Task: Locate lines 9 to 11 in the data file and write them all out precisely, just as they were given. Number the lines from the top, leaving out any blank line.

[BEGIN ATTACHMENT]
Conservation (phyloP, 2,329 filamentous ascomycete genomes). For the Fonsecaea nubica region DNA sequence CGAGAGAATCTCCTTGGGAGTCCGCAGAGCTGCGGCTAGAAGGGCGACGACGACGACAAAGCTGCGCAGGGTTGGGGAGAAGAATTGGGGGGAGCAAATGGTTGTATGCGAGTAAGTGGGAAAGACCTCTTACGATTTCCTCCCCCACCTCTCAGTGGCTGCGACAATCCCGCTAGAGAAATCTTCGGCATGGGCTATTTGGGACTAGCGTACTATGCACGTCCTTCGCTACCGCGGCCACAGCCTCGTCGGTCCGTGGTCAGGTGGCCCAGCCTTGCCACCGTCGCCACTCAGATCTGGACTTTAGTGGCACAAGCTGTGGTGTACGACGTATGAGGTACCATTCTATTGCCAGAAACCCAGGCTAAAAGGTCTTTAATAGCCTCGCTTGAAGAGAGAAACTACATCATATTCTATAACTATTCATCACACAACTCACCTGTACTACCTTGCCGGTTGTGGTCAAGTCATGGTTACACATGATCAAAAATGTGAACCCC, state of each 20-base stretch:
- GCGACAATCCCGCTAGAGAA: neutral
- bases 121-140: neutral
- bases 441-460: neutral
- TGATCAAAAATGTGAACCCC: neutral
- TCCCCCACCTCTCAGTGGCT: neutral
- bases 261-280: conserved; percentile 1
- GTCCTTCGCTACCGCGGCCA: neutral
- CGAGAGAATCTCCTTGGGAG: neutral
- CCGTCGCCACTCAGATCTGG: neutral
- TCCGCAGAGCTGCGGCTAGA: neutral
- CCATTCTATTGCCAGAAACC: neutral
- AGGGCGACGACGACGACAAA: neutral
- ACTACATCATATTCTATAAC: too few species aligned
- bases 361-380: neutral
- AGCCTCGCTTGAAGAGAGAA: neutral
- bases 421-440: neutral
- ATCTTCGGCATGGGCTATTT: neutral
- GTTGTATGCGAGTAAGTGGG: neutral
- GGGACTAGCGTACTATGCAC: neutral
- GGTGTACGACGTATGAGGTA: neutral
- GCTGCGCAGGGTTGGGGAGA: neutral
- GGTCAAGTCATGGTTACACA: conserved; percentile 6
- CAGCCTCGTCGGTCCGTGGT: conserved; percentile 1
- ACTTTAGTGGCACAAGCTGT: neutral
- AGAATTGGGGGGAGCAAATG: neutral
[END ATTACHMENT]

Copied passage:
- CGAGAGAATCTCCTTGGGAG: neutral
- CCGTCGCCACTCAGATCTGG: neutral
- TCCGCAGAGCTGCGGCTAGA: neutral